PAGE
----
I was curious about how much water was coming out of Alder Creek Falls and was really hoping to see some wildflowers, especially those beautiful harlequin lupine. Sure enough, there was lots of water gushing over the edge of Alder Creek Falls and I think those harlequin lupine were happy to see me.
Where: Yosemite National Park
Distance: 11.88 Miles
Elevation Range: 4,030′ – 5,859′
Date: May 19, 2017
Maps: El Capitan Topog
Dog Hike? No
I headed to Wawona through Yosemite National Park’s south entrance, turning right on Chilnualna Falls Road, then drove about a ½ mile to the parking lot for the trailhead, a small turnout on the right hand side with a bear box. I had heard that that parking area wasn’t available and I can now see why. It is now a large log deck storing the many bark beetle killed trees that have been removed. I located a wide spot away from the activity where I could get my vehicle off the road and parked. The trail began on the opposite side of the road from that log deck.
I hadn’t made it too far up the trail when I started seeing harlequin lupine, which is one of my favorite wildflowers in this area. They just look like a happy flower and bring a smile to my face. They are bright yellow and pink and each flower is different. Some have more yellow, some have more purple and some are a mixed up combination of pinks, purples and yellow. Its scientific name is Lupinus stiversii and it was named for Army physician Dr. Charles Austin Stivers, who first collected it in 1862 near Yosemite. Harlequin lupine are endemic to California, only found naturally in the Sierra Nevada and its foothills and above Los Angeles and the Santa Lucia Mountains of Monterey County.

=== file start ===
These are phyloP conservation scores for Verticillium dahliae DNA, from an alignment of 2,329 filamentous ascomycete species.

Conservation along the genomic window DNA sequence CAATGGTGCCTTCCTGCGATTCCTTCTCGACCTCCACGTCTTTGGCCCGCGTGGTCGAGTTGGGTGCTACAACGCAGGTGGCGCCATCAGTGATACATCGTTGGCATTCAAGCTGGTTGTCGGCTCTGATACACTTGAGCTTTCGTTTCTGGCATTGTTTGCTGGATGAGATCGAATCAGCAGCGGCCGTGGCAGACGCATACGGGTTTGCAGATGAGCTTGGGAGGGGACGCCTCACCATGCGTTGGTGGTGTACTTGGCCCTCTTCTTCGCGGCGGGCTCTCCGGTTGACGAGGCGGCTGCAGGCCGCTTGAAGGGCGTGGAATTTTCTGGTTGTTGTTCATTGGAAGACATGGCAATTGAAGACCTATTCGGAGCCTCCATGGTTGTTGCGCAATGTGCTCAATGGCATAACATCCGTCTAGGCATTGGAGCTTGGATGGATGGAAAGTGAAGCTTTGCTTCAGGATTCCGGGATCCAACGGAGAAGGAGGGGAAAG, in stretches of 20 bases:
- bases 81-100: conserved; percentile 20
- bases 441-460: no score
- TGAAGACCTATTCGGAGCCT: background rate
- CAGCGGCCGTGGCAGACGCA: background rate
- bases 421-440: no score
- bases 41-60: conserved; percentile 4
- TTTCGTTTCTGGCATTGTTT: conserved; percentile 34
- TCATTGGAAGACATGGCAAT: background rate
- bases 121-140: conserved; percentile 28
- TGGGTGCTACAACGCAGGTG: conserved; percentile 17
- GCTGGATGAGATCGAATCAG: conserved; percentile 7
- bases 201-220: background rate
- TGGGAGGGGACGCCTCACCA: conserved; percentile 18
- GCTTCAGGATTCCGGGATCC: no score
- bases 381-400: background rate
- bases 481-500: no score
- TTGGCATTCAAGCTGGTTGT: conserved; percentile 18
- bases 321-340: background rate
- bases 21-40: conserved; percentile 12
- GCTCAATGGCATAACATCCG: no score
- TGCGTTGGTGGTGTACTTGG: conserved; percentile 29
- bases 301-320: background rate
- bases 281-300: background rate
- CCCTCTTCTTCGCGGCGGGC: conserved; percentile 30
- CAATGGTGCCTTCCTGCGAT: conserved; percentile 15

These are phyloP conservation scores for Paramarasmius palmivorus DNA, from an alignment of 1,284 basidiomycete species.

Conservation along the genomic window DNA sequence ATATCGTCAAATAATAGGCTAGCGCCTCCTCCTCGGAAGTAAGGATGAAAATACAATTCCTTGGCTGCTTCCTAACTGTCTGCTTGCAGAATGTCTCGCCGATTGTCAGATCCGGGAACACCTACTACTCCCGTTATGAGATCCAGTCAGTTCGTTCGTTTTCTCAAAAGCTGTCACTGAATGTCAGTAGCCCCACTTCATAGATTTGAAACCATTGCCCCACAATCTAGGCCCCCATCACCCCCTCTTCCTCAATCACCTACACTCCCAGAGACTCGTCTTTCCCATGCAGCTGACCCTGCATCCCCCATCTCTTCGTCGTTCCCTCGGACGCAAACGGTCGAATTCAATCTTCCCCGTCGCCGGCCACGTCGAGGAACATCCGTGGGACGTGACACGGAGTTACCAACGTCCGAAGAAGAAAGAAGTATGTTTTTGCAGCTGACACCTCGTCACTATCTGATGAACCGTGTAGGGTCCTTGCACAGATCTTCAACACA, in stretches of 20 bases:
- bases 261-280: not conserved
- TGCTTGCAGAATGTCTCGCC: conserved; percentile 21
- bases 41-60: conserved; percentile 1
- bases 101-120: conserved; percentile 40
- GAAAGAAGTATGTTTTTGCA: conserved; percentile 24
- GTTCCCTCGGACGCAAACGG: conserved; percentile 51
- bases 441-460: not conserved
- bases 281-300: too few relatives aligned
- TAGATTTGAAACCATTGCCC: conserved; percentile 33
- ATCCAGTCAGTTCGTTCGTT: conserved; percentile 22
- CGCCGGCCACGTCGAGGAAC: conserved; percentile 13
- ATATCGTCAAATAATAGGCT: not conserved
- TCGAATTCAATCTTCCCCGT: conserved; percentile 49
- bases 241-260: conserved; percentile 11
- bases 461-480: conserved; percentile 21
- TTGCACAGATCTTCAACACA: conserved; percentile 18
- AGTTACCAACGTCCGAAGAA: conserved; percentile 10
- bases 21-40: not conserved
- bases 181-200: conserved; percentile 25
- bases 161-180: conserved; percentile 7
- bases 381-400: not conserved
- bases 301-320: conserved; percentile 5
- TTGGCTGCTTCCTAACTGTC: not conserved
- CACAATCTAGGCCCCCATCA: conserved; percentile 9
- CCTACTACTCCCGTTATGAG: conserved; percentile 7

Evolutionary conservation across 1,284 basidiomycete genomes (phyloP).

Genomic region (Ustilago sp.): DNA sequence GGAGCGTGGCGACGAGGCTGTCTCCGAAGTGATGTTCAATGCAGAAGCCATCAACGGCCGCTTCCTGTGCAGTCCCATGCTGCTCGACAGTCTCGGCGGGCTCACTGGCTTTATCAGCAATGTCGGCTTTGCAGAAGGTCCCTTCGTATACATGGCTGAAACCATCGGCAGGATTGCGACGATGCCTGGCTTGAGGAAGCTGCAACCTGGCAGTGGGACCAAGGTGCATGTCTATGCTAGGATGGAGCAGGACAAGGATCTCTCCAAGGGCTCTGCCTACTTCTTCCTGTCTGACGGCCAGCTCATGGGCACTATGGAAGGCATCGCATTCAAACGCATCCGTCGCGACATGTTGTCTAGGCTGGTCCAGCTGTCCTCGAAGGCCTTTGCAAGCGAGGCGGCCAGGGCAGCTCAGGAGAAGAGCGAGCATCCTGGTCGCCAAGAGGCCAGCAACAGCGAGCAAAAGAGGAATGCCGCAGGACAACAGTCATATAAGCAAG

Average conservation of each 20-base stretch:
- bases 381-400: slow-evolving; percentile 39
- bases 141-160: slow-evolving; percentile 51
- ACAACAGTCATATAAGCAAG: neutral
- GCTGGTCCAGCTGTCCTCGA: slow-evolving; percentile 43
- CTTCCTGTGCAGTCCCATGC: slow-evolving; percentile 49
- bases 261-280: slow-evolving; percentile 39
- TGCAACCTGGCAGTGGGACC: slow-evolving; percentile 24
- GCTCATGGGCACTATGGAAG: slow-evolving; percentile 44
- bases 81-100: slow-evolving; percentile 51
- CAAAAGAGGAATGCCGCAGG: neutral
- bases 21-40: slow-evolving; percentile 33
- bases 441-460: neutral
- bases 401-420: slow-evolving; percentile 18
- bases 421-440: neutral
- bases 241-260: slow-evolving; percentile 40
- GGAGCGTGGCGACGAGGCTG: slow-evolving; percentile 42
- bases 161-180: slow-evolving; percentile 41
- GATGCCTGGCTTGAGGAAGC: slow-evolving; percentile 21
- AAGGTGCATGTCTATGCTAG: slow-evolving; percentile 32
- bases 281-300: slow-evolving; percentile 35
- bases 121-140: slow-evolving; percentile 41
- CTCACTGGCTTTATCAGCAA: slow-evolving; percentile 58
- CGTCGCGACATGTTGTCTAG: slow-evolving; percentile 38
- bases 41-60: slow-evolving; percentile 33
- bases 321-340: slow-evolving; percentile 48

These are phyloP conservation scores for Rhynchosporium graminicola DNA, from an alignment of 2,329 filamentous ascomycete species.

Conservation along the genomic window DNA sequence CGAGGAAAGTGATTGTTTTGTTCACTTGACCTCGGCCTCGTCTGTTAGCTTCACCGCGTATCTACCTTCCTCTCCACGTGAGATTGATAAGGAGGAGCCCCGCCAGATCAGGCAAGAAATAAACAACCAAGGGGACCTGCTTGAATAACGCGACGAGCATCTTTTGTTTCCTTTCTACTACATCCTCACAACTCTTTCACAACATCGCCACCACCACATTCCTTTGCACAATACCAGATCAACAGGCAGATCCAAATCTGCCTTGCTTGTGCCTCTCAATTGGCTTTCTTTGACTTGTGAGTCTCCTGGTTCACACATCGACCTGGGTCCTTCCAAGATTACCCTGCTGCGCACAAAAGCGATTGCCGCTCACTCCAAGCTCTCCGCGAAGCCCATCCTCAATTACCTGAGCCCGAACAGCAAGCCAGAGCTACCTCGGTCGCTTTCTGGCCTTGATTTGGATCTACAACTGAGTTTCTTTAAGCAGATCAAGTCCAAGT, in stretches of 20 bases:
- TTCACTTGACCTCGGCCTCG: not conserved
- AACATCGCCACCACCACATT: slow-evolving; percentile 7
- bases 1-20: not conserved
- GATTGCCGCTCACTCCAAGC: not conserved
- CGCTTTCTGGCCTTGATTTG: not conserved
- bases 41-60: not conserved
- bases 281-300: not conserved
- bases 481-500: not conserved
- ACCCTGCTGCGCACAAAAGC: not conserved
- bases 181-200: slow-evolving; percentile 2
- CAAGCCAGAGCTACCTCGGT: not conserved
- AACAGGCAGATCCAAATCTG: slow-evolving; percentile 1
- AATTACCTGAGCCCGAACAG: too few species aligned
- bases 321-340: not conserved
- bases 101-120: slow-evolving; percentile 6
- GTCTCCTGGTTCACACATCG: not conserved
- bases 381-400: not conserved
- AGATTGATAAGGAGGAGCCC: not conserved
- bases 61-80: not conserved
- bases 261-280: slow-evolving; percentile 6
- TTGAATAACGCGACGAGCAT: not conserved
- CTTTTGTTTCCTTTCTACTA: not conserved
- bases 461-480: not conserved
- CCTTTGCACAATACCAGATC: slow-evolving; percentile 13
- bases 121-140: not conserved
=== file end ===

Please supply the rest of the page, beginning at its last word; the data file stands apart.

There were many other beautiful wildflowers along the trail.
The trail led through bear clover that was blooming.
And that trail was sure muddy in places. Seasonal creeks meandered their way down the trail, especially in some of the lower and shadier areas.
At about the 3 mile mark, I reached the fork in the trail that comes up from Hwy 41. You can also reach Alder Creek Falls from Hwy 41 and it is much shorter and steeper but you miss that stretch with the harlequin lupines and wildflowers. I continued up toward Alder Creek.
There were still a few dogwood blooms hanging on.
Snowplants were along the trail in a very few places. They are a parasitic plant that obtains its sustenance and nutrients from mycorrhizal fungi that attach to roots of trees. They don’t have chlorophyll and unable to photosynthesize. Ectomycorrhizal (EM) symbioses involve a mutualism between a plant root and a fungus; the plant provides fixed carbon to the fungus and in return, the fungus provides mineral nutrients, water and protection from pathogens to the plant. The snow plant takes advantage of this mutualism by tapping into the network and stealing sugars from the photosynthetic partner by way of the fungus. This form of parasitism is known as mycoheterotrophy.
I had a few creek crossings but they were small.
The trail met and continued up the old railroad bed that the Yosemite Lumber Company, renamed the Yosemite Sugar Pine Lumber Company in 1934, utilized. It was almost like I was walking back in time while I walked along this gentle grade. I could see remnants of the old railroad bed that included railroad ties and rails.
And another creek crossing.
I made it to a spot where I could look down at Alder Creek Falls, which the World of Waterfalls says drops 100 to 150 feet. With all of the water rushing over the edge, I could see that it had at least two sets of falls. It was very pretty.
My pictures just don’t do justice to Alder Creek Falls but maybe this short video will give you a better feel. Alder Creek Falls Video
I continued up the trail, up the wet trail. I usually head up past where a creek crosses the trail but had heard that you had to wade across the creek, so didn’t venture much farther than a nice sunny spot to watch Alder Creek roar by and eat a snack.
I turned around and headed back down the same trail that I had come up. The warm afternoon brought out a few gnats and some immature mosquitos were out near the wet areas. Even though I set a good pace, there was always time to stop and admire a flower, especially when it had bugs on it.
I think spring is the best time to do this hike because the wildflowers can be so beautiful. Another reason to do this hike in spring and preferably not a hot day is because there is a stretch of trail toward the bottom that is out in the open and can be darn hot.
Dog Hike? No, dogs are not allowed on this trail in Yosemite National Park.
Map and Profile:
Alder Creek Falls World of Waterfalls
Prior Blogs on This Area: